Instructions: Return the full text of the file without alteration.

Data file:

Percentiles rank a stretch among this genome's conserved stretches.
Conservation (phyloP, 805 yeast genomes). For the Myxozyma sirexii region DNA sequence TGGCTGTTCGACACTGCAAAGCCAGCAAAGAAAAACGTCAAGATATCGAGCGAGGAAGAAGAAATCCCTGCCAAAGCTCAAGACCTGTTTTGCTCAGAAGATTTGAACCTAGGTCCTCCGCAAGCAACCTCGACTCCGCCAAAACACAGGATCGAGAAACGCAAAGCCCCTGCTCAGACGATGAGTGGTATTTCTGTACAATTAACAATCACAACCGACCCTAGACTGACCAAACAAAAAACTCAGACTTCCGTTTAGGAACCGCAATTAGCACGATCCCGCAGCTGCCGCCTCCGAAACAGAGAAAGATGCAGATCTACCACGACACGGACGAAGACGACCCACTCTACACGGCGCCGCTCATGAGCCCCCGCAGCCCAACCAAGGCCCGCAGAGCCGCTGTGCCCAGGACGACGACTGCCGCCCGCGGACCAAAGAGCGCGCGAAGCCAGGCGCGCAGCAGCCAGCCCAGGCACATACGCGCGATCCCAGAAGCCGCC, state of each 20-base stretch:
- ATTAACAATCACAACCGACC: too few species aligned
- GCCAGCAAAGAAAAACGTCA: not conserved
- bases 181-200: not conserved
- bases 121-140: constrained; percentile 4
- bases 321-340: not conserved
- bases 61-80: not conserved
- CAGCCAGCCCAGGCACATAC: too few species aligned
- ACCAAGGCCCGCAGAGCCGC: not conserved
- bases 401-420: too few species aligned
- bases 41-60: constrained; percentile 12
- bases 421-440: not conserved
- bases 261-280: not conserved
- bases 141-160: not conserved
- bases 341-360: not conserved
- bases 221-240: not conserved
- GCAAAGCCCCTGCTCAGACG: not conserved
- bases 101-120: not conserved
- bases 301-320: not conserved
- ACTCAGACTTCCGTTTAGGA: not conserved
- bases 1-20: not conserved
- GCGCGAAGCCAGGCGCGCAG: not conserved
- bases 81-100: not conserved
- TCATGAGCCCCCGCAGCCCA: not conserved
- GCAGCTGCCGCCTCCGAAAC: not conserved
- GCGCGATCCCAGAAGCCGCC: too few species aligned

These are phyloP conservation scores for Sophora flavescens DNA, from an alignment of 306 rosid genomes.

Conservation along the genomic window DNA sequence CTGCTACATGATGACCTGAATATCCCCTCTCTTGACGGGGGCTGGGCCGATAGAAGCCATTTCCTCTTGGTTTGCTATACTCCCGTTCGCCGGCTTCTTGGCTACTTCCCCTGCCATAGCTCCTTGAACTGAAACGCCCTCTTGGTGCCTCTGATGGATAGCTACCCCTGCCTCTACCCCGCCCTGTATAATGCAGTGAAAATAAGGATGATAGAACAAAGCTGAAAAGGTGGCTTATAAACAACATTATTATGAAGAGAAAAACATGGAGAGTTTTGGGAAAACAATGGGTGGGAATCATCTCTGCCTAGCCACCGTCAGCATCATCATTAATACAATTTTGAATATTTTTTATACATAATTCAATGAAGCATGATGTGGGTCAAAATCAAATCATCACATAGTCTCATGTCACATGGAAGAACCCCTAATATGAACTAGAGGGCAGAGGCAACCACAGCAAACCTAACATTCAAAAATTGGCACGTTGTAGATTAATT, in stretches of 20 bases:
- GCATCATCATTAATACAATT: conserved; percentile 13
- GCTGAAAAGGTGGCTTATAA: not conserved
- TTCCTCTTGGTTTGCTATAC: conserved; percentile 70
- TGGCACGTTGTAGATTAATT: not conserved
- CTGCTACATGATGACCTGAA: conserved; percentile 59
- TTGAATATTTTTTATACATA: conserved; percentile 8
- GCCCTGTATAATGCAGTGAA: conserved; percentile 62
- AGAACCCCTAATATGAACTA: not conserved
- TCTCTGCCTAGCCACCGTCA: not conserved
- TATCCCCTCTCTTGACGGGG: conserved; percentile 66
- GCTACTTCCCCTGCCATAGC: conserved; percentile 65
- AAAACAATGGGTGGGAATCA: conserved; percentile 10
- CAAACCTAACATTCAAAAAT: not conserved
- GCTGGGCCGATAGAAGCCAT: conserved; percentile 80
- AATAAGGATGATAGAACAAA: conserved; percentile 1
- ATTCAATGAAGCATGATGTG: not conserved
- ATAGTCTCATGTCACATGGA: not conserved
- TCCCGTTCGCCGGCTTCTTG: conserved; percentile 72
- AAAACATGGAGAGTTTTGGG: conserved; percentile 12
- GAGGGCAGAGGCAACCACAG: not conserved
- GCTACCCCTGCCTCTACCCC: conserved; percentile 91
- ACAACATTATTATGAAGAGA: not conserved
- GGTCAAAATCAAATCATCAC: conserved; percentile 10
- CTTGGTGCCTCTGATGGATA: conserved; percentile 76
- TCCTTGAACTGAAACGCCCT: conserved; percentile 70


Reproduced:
Percentiles rank a stretch among this genome's conserved stretches.
Conservation (phyloP, 805 yeast genomes). For the Myxozyma sirexii region DNA sequence TGGCTGTTCGACACTGCAAAGCCAGCAAAGAAAAACGTCAAGATATCGAGCGAGGAAGAAGAAATCCCTGCCAAAGCTCAAGACCTGTTTTGCTCAGAAGATTTGAACCTAGGTCCTCCGCAAGCAACCTCGACTCCGCCAAAACACAGGATCGAGAAACGCAAAGCCCCTGCTCAGACGATGAGTGGTATTTCTGTACAATTAACAATCACAACCGACCCTAGACTGACCAAACAAAAAACTCAGACTTCCGTTTAGGAACCGCAATTAGCACGATCCCGCAGCTGCCGCCTCCGAAACAGAGAAAGATGCAGATCTACCACGACACGGACGAAGACGACCCACTCTACACGGCGCCGCTCATGAGCCCCCGCAGCCCAACCAAGGCCCGCAGAGCCGCTGTGCCCAGGACGACGACTGCCGCCCGCGGACCAAAGAGCGCGCGAAGCCAGGCGCGCAGCAGCCAGCCCAGGCACATACGCGCGATCCCAGAAGCCGCC, state of each 20-base stretch:
- ATTAACAATCACAACCGACC: too few species aligned
- GCCAGCAAAGAAAAACGTCA: not conserved
- bases 181-200: not conserved
- bases 121-140: constrained; percentile 4
- bases 321-340: not conserved
- bases 61-80: not conserved
- CAGCCAGCCCAGGCACATAC: too few species aligned
- ACCAAGGCCCGCAGAGCCGC: not conserved
- bases 401-420: too few species aligned
- bases 41-60: constrained; percentile 12
- bases 421-440: not conserved
- bases 261-280: not conserved
- bases 141-160: not conserved
- bases 341-360: not conserved
- bases 221-240: not conserved
- GCAAAGCCCCTGCTCAGACG: not conserved
- bases 101-120: not conserved
- bases 301-320: not conserved
- ACTCAGACTTCCGTTTAGGA: not conserved
- bases 1-20: not conserved
- GCGCGAAGCCAGGCGCGCAG: not conserved
- bases 81-100: not conserved
- TCATGAGCCCCCGCAGCCCA: not conserved
- GCAGCTGCCGCCTCCGAAAC: not conserved
- GCGCGATCCCAGAAGCCGCC: too few species aligned

These are phyloP conservation scores for Sophora flavescens DNA, from an alignment of 306 rosid genomes.

Conservation along the genomic window DNA sequence CTGCTACATGATGACCTGAATATCCCCTCTCTTGACGGGGGCTGGGCCGATAGAAGCCATTTCCTCTTGGTTTGCTATACTCCCGTTCGCCGGCTTCTTGGCTACTTCCCCTGCCATAGCTCCTTGAACTGAAACGCCCTCTTGGTGCCTCTGATGGATAGCTACCCCTGCCTCTACCCCGCCCTGTATAATGCAGTGAAAATAAGGATGATAGAACAAAGCTGAAAAGGTGGCTTATAAACAACATTATTATGAAGAGAAAAACATGGAGAGTTTTGGGAAAACAATGGGTGGGAATCATCTCTGCCTAGCCACCGTCAGCATCATCATTAATACAATTTTGAATATTTTTTATACATAATTCAATGAAGCATGATGTGGGTCAAAATCAAATCATCACATAGTCTCATGTCACATGGAAGAACCCCTAATATGAACTAGAGGGCAGAGGCAACCACAGCAAACCTAACATTCAAAAATTGGCACGTTGTAGATTAATT, in stretches of 20 bases:
- GCATCATCATTAATACAATT: conserved; percentile 13
- GCTGAAAAGGTGGCTTATAA: not conserved
- TTCCTCTTGGTTTGCTATAC: conserved; percentile 70
- TGGCACGTTGTAGATTAATT: not conserved
- CTGCTACATGATGACCTGAA: conserved; percentile 59
- TTGAATATTTTTTATACATA: conserved; percentile 8
- GCCCTGTATAATGCAGTGAA: conserved; percentile 62
- AGAACCCCTAATATGAACTA: not conserved
- TCTCTGCCTAGCCACCGTCA: not conserved
- TATCCCCTCTCTTGACGGGG: conserved; percentile 66
- GCTACTTCCCCTGCCATAGC: conserved; percentile 65
- AAAACAATGGGTGGGAATCA: conserved; percentile 10
- CAAACCTAACATTCAAAAAT: not conserved
- GCTGGGCCGATAGAAGCCAT: conserved; percentile 80
- AATAAGGATGATAGAACAAA: conserved; percentile 1
- ATTCAATGAAGCATGATGTG: not conserved
- ATAGTCTCATGTCACATGGA: not conserved
- TCCCGTTCGCCGGCTTCTTG: conserved; percentile 72
- AAAACATGGAGAGTTTTGGG: conserved; percentile 12
- GAGGGCAGAGGCAACCACAG: not conserved
- GCTACCCCTGCCTCTACCCC: conserved; percentile 91
- ACAACATTATTATGAAGAGA: not conserved
- GGTCAAAATCAAATCATCAC: conserved; percentile 10
- CTTGGTGCCTCTGATGGATA: conserved; percentile 76
- TCCTTGAACTGAAACGCCCT: conserved; percentile 70